The implementation agenda for the Single Market should:
stress the urgency of reaching agreement on the securitisation package and the need for swift progress on the prospectus proposal so that businesses can start reaping the benefit of these changes quickly;
support upcoming Capital Markets Union work-streams, such as on venture capital, personal pensions, debt restructuring and insolvency;
mobilise action by Member States to address single market barriers that have their origin in national regulatory or tax provisions that deter or penalise cross-border investment.
Stimulating new business opportunities
A strong and high-performing industry is an essential part of the European economy. The industry is faced with new opportunities and new challenges, notably including digital transformation, decisive progress in connectivity, and robust, coordinated EU-wide cybersecurity arrangements.
Whilst it is for business to take the lead in adapting to market realities, the Commission's package on Digitising European industry and digital public services will help transform Europe's traditional economic strengths into competitive digital businesses. The measures include action to support and link up national initiatives for the digitisation of industry and provide more and better digital innovation hubs which help businesses, in particular SMEs, transition to the data economy. The package also includes the European Cloud Initiative for building a world class cloud and data infrastructure aimed at providing scientists and engineers in the EU with wide computing and data handling capacity.
In view of the crucial role of standards in promoting innovation, including digital innovation, and removing trade barriers, the Commission has set out to modernise, prioritise and speed up the European standardisation system. To this end, it has brought together the European standardisation community in the framework of its Joint Initiative on Standardisation, which is accompanied by guidance on service standards to extend the standardisation expertise also to the area of services. A streamlined ICT standard-setting approach should provide faster common ground rules in order to ensure the interoperability of new digital technologies.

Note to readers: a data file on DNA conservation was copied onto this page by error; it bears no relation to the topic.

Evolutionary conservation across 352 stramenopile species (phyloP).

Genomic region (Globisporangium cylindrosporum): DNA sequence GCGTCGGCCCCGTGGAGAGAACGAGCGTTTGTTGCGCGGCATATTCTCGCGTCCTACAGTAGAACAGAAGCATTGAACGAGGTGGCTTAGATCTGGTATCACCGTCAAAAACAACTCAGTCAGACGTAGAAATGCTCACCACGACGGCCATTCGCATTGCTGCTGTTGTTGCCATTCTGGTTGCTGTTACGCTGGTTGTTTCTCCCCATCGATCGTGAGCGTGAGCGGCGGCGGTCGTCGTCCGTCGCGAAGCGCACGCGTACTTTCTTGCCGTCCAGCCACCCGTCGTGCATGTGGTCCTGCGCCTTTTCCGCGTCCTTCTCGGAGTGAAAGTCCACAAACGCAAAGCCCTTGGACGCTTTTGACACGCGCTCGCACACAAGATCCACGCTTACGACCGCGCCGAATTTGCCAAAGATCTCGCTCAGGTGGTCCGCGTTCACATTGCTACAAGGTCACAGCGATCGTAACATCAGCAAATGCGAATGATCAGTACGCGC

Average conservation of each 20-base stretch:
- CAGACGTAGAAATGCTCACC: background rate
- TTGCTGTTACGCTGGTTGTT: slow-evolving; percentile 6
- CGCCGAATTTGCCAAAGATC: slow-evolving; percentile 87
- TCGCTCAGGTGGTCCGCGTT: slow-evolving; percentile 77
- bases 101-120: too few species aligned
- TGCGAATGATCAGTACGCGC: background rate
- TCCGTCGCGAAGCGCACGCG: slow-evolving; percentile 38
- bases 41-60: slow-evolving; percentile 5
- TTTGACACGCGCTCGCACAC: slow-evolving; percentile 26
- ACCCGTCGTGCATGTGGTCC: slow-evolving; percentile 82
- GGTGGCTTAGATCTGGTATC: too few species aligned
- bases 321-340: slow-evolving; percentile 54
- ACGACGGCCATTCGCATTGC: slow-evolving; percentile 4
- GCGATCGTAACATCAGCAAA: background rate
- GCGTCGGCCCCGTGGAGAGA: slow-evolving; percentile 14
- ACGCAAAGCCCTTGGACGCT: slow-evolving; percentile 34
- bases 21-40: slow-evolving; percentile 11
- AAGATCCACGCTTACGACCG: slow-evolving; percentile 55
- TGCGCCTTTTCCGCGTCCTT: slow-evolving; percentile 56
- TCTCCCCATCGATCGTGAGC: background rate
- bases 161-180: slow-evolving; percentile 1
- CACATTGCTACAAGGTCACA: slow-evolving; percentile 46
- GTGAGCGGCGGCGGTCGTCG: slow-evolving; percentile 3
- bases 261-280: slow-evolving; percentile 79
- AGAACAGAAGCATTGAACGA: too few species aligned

'Big Data' and the 'Internet of Things' are catalysts for economic growth, innovation and digitisation across all economic sectors, particularly for SMEs and start-ups. To benefit fully from the potential of digital and data technologies, the Commission will through its Free Flow of Data' initiative to be adopted later this year address technical and legal barriers to data flow for reasons other than the protection of personal data within the EU and unjustified restrictions on the location of data for storage or processing purposes. It will address the emerging issues related to liability, ownership, interoperability and use of data such as business-to-business, business to consumer, machine generated and machine-to-machine data. To help achieve the highest standards in cybersecurity, the Commission will shortly present actions to enhance preparedness and response to cyber incidents and nurture industrial capabilities in the field of cybersecurity.
Europe's future digital society requires wide-spread, affordable and secure high performance connectivity infrastructure. If adopted soon, the Commission's current legislative proposals for the timely release of spectrum for use by mobile services will provide a major opportunity for EU leadership in the fifth generation (5G) wireless technologies. More generally, the forthcoming reform of the EU telecoms rules will aim to bring a more consistent approach to spectrum management, tackle regulatory fragmentation, ensure a level playing field for market players while stimulating competition and incentivising investment.
The rise of new business models, facilitated by online platforms, creates tremendous new opportunities for growth, innovation and consumer choice. At the same time, it raises new challenges for authorities and operators. With its Communication on the collaborative economy, the Commission is supporting a balanced development of new business models by providing guidance on the application of EU rules as well as recommendations for authorities and market operators. Furthermore, the Communication on online platforms sets out the Commission's approach to supporting the development of online platforms in Europe while acknowledging certain regulatory challenges and protecting the legitimate interests of consumers.